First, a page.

MAUREEN O=BRIEN AZINGE, Employee/Appellant, v. CCP/ADAPTED LIVING PROGRAMS and MINNESOTA ASSIGNED RISK PLAN/BERKLEY RISK ADM'RS, Employer-Insurer, and MEDICA/HEALTHCARE RECOVERIES, INC., Intervenor.
WORKERS= COMPENSATION COURT OF APPEALS
APRIL 25, 2001
PERMANENT PARTIAL DISABILITY - SUBSTANTIAL EVIDENCE. Substantial evidence, including various medical opinions, supports the compensation judge=s denial of the employee=s claims for a 3.5 percent or 10 percent permanent partial disability for the low back.
CAUSATION - TEMPORARY AGGRAVATION; CAUSATION - INTERVENING CAUSE. Where the compensation judge found the employee sustained a temporary injury to her low back on November 13, 1993, but made no finding determining when the personal injury resolved, and where the compensation judge concluded the employee=s need for treatment after July 1999 was the result of a superseding, intervening cause but failed to make findings identifying the superseding, intervening event or whether the event or activity was so unreasonable, negligent, dangerous or abnormal as to break the chain of causation, the compensation judge=s findings must be vacated and the matter remanded for redetermination.
Affirmed in part, and vacated and remanded in part.
Determined by: Johnson, J., Pederson, J., and Wheeler, C.J.
Compensation Judge: Kathleen Nicole Behounek
THOMAS L. JOHNSON, Judge
The employee appeals the compensation judge=s findings that (1) her work injury of November 13, 1993, resulted in a temporary aggravation of her back; (2) the employee=s personal injury resulted in no permanent partial disability; and (3) the employee=s need for treatment from and after July 1999 was related to superseding, intervening injuries or activities and not to the employee=s work injury. We affirm the compensation judge=s finding that the employee sustained no permanent partial disability as a result of her personal injury. We vacate findings 12 and 13 and remand the case to the compensation judge for further findings consistent with this opinion.
Maureen O=Brien Azinge, the employee, worked as a Rehabilitation Counselor II for CCP/Adapted Living Programs, the employer. The employee=s wage was $210.00 a week. Her job duties included assisting disabled persons in their homes. On November 13, 1993, the employee injured her low back while transferring a quadriplegic patient. (T. 24.) The employee did not immediately seek medical attention and continued to work for the employer performing the same duties. (T. 28.)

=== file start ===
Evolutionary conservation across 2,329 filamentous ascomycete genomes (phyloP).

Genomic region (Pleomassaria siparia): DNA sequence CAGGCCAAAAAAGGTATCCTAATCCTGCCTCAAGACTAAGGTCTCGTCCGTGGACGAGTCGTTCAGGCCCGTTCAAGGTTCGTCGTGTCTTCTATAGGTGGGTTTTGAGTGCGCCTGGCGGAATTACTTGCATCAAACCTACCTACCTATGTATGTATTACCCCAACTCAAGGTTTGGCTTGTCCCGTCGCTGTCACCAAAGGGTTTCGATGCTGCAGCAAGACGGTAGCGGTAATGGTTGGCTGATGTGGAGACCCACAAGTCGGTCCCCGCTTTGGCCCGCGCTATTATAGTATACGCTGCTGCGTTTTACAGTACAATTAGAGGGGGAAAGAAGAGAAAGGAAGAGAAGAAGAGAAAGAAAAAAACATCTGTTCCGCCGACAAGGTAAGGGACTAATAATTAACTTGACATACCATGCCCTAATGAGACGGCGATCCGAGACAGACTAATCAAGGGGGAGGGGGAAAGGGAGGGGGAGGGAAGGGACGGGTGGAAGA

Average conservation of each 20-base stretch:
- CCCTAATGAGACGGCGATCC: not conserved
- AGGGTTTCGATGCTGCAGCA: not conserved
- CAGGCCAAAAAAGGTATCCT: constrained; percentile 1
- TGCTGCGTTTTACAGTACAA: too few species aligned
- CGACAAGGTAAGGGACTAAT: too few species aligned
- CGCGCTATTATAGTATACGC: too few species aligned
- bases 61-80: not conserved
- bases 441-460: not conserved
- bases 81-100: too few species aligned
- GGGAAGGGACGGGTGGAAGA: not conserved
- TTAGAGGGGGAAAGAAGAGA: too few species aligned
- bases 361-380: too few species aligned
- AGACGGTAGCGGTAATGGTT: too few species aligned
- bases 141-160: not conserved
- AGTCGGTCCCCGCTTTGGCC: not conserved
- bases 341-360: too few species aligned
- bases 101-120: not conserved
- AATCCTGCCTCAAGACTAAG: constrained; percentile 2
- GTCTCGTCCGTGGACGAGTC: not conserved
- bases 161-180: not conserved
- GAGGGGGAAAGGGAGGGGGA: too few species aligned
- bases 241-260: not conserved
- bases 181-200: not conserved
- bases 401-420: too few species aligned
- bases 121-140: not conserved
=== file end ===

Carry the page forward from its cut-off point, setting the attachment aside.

The employee first sought medical treatment on May 31, 1994, with Dr. Robert Ercolani. The employee gave the doctor a history of an injury in November 1993 while she was lifting a large client and noted low back pain the following day. The employee complained of recurrent pain since then, particularly when lifting. On examination, the doctor found full range of lumbar motion with minor pain to palpation in the right sacroiliac region. The doctor prescribed a muscle relaxant and physical therapy and limited the employee=s lifting to no more than 35 pounds. On July 20, 1994, Dr. Ercolani noted the employee=s back pain was improving but not resolved and he continued her restrictions. (Pet. Ex. K.)
The employee left her job with the employer on July 28, 1994, and went to Germany for six months. While in Germany, the employee studied German for four weeks and then worked as a nanny for a family. (T. 34.) The employee testified she continued to have low back problems while in Germany but sought no medical treatment. The employee stated she did, however, perform the home exercises she had been taught in physical therapy. (T. 34-35.) While in Germany, the employee went sledding with friends and aggravated her low back in the same area as her work injury. She testified she did not seek medical treatment because she had no insurance coverage. (T. 35-36.)
Upon her return to the United States, the employee went to work for Dungarvin, where she worked from 1995 to 1997. (T. 37.) She testified the job entailed house duties for disabled persons but required less lifting than her job with the employer. The employee conceded she had no work restrictions while working for Dungarvin and missed no time from work because of low back pain. (T. 70-71.) In January 1996, the employee also obtained a job as a reserve teacher with the Minneapolis Public Schools teaching German to middle and high school students. (T. 48.)